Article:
Data pipeline tools

These are tools and infrastructure behind data flow, storage, processing, workflow, and monitoring. The choice of options depend on many factors, such as organization size and industry, data volumes, use cases for data, budget, security requirements, etc. Some groups of instruments for data pipelines are as follows.

ETL tools include data preparation and data integration tools such as IBM DataStage Informatica Power Center, Oracle Data Integrator, Talend Open Studio, and many more.

Data warehouses (DWs) are central repositories to store data transformed (processed) for a particular purpose. Today, all major DWs — such as Amazon Redshift, Azure Synapse, Google BigQuery, Snowflake, and Teradata — support both ETL and ELT processes and allow for stream data loading.

Data lakes store raw data in native formats until it's needed for analytics. Companies typically use data lakes to build ELT-based Big Data pipelines for machine learning projects. All large providers of cloud services — AWS, Microsoft Azure, Google Cloud, IBM — offer data lakes for massive data volumes.

Batch workflow schedulers (Luigi or Azkaban) enable users to programmatically specify workflows as tasks with dependencies between them, as well as automate and monitor these workflows.

Real-time data streaming tools process information continuously generated by sources like machinery sensors, IoT and IoMT (Internet of Medical Things) devices, transaction systems, etc. Popular instruments in this category are Apache Kafka, Apache Storm, Google Data Flow, Amazon Kinesis, Azure Stream Analytics, IBM Streaming Analytics, and SQLstream.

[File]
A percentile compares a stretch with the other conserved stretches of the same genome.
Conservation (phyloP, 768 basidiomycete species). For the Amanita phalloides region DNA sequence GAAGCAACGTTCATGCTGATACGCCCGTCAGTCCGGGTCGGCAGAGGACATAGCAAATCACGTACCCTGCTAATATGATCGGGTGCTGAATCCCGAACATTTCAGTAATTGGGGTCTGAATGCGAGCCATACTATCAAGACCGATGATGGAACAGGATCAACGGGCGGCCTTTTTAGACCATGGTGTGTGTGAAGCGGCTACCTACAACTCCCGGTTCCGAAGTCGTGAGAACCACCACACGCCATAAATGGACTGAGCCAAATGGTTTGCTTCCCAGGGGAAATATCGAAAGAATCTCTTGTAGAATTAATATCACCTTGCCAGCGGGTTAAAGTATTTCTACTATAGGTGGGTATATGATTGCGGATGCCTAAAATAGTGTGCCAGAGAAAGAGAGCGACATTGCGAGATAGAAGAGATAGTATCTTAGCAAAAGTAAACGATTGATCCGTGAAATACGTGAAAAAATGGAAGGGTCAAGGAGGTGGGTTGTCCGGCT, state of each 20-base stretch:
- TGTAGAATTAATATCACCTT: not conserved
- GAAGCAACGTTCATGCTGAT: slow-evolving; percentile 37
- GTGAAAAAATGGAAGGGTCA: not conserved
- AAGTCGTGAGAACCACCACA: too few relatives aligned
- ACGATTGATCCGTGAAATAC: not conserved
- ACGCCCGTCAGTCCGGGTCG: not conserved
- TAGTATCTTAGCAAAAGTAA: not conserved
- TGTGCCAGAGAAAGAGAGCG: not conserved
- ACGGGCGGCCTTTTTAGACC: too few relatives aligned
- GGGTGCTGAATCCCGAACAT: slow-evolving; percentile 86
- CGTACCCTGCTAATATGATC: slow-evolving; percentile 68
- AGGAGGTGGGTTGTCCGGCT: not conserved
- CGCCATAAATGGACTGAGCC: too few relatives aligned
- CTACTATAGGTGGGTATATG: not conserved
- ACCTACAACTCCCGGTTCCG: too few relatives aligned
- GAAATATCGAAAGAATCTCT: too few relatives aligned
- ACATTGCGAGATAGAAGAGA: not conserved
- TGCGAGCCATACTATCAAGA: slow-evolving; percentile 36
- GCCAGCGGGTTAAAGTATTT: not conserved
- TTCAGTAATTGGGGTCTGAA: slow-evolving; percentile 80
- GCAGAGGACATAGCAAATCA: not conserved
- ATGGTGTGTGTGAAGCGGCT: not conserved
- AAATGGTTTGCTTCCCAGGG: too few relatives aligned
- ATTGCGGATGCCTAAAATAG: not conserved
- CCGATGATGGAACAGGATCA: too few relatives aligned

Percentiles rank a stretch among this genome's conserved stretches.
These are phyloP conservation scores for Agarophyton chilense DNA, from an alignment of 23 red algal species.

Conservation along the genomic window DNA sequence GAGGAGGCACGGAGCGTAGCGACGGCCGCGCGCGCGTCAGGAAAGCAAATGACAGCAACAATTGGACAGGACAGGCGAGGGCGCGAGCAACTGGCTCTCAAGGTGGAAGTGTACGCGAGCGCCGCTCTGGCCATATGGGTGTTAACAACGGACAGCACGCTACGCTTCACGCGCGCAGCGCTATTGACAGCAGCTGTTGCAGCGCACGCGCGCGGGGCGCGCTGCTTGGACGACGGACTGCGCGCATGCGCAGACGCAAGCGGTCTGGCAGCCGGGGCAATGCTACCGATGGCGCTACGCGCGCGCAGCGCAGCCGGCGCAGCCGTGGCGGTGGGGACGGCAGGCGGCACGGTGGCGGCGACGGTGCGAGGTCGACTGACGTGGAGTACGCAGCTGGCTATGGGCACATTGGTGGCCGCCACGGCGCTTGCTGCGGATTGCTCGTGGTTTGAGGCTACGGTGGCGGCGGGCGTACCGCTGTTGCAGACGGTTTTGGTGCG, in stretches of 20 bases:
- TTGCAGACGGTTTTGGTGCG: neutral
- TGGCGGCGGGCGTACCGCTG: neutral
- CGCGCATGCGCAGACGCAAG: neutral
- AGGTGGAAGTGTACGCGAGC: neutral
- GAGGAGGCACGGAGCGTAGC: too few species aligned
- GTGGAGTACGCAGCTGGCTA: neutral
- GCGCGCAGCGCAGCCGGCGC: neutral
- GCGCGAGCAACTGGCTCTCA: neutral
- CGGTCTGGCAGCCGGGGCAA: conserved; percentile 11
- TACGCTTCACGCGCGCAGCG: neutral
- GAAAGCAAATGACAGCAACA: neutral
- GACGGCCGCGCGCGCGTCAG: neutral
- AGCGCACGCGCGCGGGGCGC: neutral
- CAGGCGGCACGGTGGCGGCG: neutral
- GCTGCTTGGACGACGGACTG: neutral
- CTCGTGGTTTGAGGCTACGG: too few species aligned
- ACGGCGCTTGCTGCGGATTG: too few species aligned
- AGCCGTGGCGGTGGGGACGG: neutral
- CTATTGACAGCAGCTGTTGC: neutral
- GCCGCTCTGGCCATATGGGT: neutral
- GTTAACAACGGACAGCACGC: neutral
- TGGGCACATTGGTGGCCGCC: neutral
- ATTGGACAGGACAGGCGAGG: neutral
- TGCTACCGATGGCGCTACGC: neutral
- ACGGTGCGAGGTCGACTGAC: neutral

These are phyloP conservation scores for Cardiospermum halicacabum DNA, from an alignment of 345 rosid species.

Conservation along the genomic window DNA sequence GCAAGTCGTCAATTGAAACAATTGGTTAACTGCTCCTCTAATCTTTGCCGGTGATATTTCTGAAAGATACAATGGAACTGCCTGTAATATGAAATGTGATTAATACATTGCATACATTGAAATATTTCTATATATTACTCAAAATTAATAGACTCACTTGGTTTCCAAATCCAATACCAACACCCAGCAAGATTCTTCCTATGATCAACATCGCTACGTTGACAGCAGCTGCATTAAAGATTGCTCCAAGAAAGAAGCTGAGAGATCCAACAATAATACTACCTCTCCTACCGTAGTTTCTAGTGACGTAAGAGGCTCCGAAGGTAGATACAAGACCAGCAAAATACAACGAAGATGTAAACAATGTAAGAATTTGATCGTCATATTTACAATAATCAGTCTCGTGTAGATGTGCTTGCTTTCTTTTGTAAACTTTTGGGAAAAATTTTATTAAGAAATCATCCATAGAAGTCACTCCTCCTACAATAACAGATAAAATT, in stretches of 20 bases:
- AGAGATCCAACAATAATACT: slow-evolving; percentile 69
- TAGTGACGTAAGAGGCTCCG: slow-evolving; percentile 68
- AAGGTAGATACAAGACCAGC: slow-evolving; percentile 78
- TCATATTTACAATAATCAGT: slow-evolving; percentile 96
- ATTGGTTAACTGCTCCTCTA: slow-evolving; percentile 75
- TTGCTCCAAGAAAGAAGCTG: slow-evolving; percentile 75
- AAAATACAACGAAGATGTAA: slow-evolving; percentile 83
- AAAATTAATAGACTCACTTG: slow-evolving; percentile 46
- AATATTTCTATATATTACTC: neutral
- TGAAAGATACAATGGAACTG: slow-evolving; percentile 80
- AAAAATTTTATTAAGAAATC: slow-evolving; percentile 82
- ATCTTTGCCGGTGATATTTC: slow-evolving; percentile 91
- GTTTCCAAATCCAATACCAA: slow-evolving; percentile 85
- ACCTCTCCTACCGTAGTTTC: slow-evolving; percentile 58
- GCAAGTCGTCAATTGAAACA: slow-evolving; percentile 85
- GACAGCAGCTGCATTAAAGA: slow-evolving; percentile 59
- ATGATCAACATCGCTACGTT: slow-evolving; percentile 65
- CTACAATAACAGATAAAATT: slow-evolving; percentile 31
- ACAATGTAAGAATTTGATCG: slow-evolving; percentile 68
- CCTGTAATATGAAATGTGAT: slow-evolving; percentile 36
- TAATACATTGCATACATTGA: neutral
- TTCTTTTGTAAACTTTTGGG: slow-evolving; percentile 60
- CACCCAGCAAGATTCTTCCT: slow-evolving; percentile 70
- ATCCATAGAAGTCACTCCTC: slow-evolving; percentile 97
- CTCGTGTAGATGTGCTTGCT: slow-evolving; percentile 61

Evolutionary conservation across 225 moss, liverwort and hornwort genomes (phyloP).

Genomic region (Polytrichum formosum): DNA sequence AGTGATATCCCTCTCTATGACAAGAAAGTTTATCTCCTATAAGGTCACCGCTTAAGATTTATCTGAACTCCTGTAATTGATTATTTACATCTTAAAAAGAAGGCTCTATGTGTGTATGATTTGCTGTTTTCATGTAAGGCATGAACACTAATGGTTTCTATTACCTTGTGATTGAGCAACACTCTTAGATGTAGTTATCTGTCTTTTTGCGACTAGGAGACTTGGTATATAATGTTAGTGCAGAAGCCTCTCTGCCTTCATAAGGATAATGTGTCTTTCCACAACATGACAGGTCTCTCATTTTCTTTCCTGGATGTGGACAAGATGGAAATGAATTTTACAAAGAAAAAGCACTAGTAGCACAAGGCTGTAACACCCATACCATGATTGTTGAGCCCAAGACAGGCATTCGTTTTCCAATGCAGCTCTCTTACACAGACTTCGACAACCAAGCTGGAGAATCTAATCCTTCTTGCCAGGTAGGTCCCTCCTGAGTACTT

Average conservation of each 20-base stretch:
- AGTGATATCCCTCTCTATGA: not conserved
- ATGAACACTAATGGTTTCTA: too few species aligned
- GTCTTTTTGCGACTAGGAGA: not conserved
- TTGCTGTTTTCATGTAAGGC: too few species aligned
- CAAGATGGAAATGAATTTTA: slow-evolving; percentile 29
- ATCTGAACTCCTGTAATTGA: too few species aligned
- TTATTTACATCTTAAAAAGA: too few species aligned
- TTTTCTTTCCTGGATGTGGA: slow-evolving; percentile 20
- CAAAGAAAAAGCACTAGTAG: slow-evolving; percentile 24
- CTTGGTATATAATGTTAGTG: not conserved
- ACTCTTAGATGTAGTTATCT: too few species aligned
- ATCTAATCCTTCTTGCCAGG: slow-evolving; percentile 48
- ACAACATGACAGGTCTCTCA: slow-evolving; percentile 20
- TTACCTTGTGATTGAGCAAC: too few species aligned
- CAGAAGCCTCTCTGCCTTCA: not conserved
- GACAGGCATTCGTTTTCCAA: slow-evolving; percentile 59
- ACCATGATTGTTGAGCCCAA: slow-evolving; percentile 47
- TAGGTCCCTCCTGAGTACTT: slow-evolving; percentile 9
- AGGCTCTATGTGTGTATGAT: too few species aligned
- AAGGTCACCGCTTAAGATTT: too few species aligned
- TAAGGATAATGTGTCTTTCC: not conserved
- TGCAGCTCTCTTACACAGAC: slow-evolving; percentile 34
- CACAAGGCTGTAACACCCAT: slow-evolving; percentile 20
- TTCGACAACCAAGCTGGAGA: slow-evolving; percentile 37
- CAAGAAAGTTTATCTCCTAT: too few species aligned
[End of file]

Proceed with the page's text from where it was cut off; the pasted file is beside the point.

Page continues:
Big Data tools comprise all the above-mentioned data streaming solutions and other technologies supporting end-to-end Big Data flow. The Hadoop ecosystem is the number-one source of instruments to work with BD. You have

Amazon, Google, IBM, and Microsoft Azure also facilitate building Big Data pipelines on their cloud facilities.

Implementation options for data pipelines

You can implement your data pipeline using cloud services by providers or build it on-premises.

On-premises data pipeline. To have an on-premises data pipeline, you buy and deploy hardware and software for your private data center. You also have to maintain the data center yourself, take care of data backup and recovery, do a health check of your data pipeline, and increase storage and computing capabilities. This approach is time- and resource-intensive but will give you full control over your data, which is a plus.

Cloud data pipeline. Cloud data infrastructure means you don't have physical hardware. Instead, you access a provider's storage space and computing power as a service over the internet and pay for the resources used. This brings us to a discussion of the pros of a cloud-based data pipeline.

Disadvantages of cloud include the danger of a vendor lock: It will be costly to switch providers if one of the many pipeline solutions you use (i.e., a data lake) doesn't meet your needs or if you find a cheaper option. Also, you must pay a vendor to configure settings for cloud services unless you have a data engineer on your team.

If you struggle to evaluate which option is right for you in both the short and long run, consider talking to data engineering consultants.